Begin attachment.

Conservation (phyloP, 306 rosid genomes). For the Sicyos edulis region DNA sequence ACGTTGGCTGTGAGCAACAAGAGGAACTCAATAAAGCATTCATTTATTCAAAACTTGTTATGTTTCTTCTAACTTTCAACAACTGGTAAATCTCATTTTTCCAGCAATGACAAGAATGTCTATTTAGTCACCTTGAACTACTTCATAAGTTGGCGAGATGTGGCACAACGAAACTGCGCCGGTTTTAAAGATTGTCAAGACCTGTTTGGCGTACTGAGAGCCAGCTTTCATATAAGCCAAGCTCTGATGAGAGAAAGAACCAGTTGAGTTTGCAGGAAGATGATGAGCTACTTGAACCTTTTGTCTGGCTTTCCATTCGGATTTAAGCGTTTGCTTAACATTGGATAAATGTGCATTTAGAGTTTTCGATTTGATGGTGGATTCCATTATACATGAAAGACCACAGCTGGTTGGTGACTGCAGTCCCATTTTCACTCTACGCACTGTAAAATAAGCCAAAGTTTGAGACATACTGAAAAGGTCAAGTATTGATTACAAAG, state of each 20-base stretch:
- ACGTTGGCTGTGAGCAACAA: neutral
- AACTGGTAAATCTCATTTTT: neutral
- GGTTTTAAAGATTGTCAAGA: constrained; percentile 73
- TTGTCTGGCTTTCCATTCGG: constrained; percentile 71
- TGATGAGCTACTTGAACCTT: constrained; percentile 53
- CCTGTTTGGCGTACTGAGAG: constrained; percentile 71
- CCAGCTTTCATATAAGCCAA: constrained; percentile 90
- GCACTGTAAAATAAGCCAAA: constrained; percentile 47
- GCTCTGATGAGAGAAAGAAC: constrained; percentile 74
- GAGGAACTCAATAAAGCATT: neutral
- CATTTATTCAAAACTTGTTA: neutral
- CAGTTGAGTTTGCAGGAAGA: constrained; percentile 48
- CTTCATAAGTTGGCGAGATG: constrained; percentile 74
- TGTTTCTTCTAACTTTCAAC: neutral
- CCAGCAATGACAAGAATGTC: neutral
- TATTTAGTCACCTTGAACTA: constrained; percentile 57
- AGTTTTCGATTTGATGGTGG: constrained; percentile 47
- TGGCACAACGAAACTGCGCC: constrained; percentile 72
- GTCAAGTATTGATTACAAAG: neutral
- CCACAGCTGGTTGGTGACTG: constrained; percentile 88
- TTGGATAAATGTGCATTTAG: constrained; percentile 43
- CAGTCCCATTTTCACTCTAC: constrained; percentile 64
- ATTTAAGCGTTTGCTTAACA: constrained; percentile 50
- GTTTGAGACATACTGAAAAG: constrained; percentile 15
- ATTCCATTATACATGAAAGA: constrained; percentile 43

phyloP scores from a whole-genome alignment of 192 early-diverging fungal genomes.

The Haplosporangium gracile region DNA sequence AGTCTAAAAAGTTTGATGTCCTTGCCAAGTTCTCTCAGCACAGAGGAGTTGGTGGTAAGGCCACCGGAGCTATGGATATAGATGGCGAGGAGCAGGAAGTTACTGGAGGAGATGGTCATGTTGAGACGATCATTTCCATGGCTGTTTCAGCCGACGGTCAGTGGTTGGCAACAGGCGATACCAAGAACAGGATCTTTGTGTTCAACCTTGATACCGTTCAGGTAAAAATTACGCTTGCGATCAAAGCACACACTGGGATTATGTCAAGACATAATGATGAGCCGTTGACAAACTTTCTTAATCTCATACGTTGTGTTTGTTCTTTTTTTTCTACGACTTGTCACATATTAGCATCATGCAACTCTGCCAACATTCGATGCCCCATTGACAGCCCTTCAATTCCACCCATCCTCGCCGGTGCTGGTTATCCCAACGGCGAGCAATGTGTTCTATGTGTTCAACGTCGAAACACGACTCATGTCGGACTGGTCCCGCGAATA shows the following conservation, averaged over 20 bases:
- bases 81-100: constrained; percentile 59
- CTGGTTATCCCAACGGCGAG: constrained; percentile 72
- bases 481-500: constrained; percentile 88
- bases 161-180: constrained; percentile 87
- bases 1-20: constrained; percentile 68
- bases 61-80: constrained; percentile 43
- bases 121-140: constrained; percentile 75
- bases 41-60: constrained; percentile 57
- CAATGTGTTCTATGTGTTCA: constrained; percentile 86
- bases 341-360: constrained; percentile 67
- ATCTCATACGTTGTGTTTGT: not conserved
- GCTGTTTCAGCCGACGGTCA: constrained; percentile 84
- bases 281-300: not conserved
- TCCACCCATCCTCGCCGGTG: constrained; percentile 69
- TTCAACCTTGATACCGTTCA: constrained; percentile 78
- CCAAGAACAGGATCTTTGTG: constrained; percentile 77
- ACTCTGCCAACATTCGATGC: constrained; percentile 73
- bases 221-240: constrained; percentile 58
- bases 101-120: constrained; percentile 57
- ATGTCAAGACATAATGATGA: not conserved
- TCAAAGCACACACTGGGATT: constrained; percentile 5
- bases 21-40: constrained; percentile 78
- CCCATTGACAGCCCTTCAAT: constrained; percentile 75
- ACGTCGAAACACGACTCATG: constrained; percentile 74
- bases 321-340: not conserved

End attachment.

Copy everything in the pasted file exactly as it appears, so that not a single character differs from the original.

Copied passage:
Conservation (phyloP, 306 rosid genomes). For the Sicyos edulis region DNA sequence ACGTTGGCTGTGAGCAACAAGAGGAACTCAATAAAGCATTCATTTATTCAAAACTTGTTATGTTTCTTCTAACTTTCAACAACTGGTAAATCTCATTTTTCCAGCAATGACAAGAATGTCTATTTAGTCACCTTGAACTACTTCATAAGTTGGCGAGATGTGGCACAACGAAACTGCGCCGGTTTTAAAGATTGTCAAGACCTGTTTGGCGTACTGAGAGCCAGCTTTCATATAAGCCAAGCTCTGATGAGAGAAAGAACCAGTTGAGTTTGCAGGAAGATGATGAGCTACTTGAACCTTTTGTCTGGCTTTCCATTCGGATTTAAGCGTTTGCTTAACATTGGATAAATGTGCATTTAGAGTTTTCGATTTGATGGTGGATTCCATTATACATGAAAGACCACAGCTGGTTGGTGACTGCAGTCCCATTTTCACTCTACGCACTGTAAAATAAGCCAAAGTTTGAGACATACTGAAAAGGTCAAGTATTGATTACAAAG, state of each 20-base stretch:
- ACGTTGGCTGTGAGCAACAA: neutral
- AACTGGTAAATCTCATTTTT: neutral
- GGTTTTAAAGATTGTCAAGA: constrained; percentile 73
- TTGTCTGGCTTTCCATTCGG: constrained; percentile 71
- TGATGAGCTACTTGAACCTT: constrained; percentile 53
- CCTGTTTGGCGTACTGAGAG: constrained; percentile 71
- CCAGCTTTCATATAAGCCAA: constrained; percentile 90
- GCACTGTAAAATAAGCCAAA: constrained; percentile 47
- GCTCTGATGAGAGAAAGAAC: constrained; percentile 74
- GAGGAACTCAATAAAGCATT: neutral
- CATTTATTCAAAACTTGTTA: neutral
- CAGTTGAGTTTGCAGGAAGA: constrained; percentile 48
- CTTCATAAGTTGGCGAGATG: constrained; percentile 74
- TGTTTCTTCTAACTTTCAAC: neutral
- CCAGCAATGACAAGAATGTC: neutral
- TATTTAGTCACCTTGAACTA: constrained; percentile 57
- AGTTTTCGATTTGATGGTGG: constrained; percentile 47
- TGGCACAACGAAACTGCGCC: constrained; percentile 72
- GTCAAGTATTGATTACAAAG: neutral
- CCACAGCTGGTTGGTGACTG: constrained; percentile 88
- TTGGATAAATGTGCATTTAG: constrained; percentile 43
- CAGTCCCATTTTCACTCTAC: constrained; percentile 64
- ATTTAAGCGTTTGCTTAACA: constrained; percentile 50
- GTTTGAGACATACTGAAAAG: constrained; percentile 15
- ATTCCATTATACATGAAAGA: constrained; percentile 43

phyloP scores from a whole-genome alignment of 192 early-diverging fungal genomes.

The Haplosporangium gracile region DNA sequence AGTCTAAAAAGTTTGATGTCCTTGCCAAGTTCTCTCAGCACAGAGGAGTTGGTGGTAAGGCCACCGGAGCTATGGATATAGATGGCGAGGAGCAGGAAGTTACTGGAGGAGATGGTCATGTTGAGACGATCATTTCCATGGCTGTTTCAGCCGACGGTCAGTGGTTGGCAACAGGCGATACCAAGAACAGGATCTTTGTGTTCAACCTTGATACCGTTCAGGTAAAAATTACGCTTGCGATCAAAGCACACACTGGGATTATGTCAAGACATAATGATGAGCCGTTGACAAACTTTCTTAATCTCATACGTTGTGTTTGTTCTTTTTTTTCTACGACTTGTCACATATTAGCATCATGCAACTCTGCCAACATTCGATGCCCCATTGACAGCCCTTCAATTCCACCCATCCTCGCCGGTGCTGGTTATCCCAACGGCGAGCAATGTGTTCTATGTGTTCAACGTCGAAACACGACTCATGTCGGACTGGTCCCGCGAATA shows the following conservation, averaged over 20 bases:
- bases 81-100: constrained; percentile 59
- CTGGTTATCCCAACGGCGAG: constrained; percentile 72
- bases 481-500: constrained; percentile 88
- bases 161-180: constrained; percentile 87
- bases 1-20: constrained; percentile 68
- bases 61-80: constrained; percentile 43
- bases 121-140: constrained; percentile 75
- bases 41-60: constrained; percentile 57
- CAATGTGTTCTATGTGTTCA: constrained; percentile 86
- bases 341-360: constrained; percentile 67
- ATCTCATACGTTGTGTTTGT: not conserved
- GCTGTTTCAGCCGACGGTCA: constrained; percentile 84
- bases 281-300: not conserved
- TCCACCCATCCTCGCCGGTG: constrained; percentile 69
- TTCAACCTTGATACCGTTCA: constrained; percentile 78
- CCAAGAACAGGATCTTTGTG: constrained; percentile 77
- ACTCTGCCAACATTCGATGC: constrained; percentile 73
- bases 221-240: constrained; percentile 58
- bases 101-120: constrained; percentile 57
- ATGTCAAGACATAATGATGA: not conserved
- TCAAAGCACACACTGGGATT: constrained; percentile 5
- bases 21-40: constrained; percentile 78
- CCCATTGACAGCCCTTCAAT: constrained; percentile 75
- ACGTCGAAACACGACTCATG: constrained; percentile 74
- bases 321-340: not conserved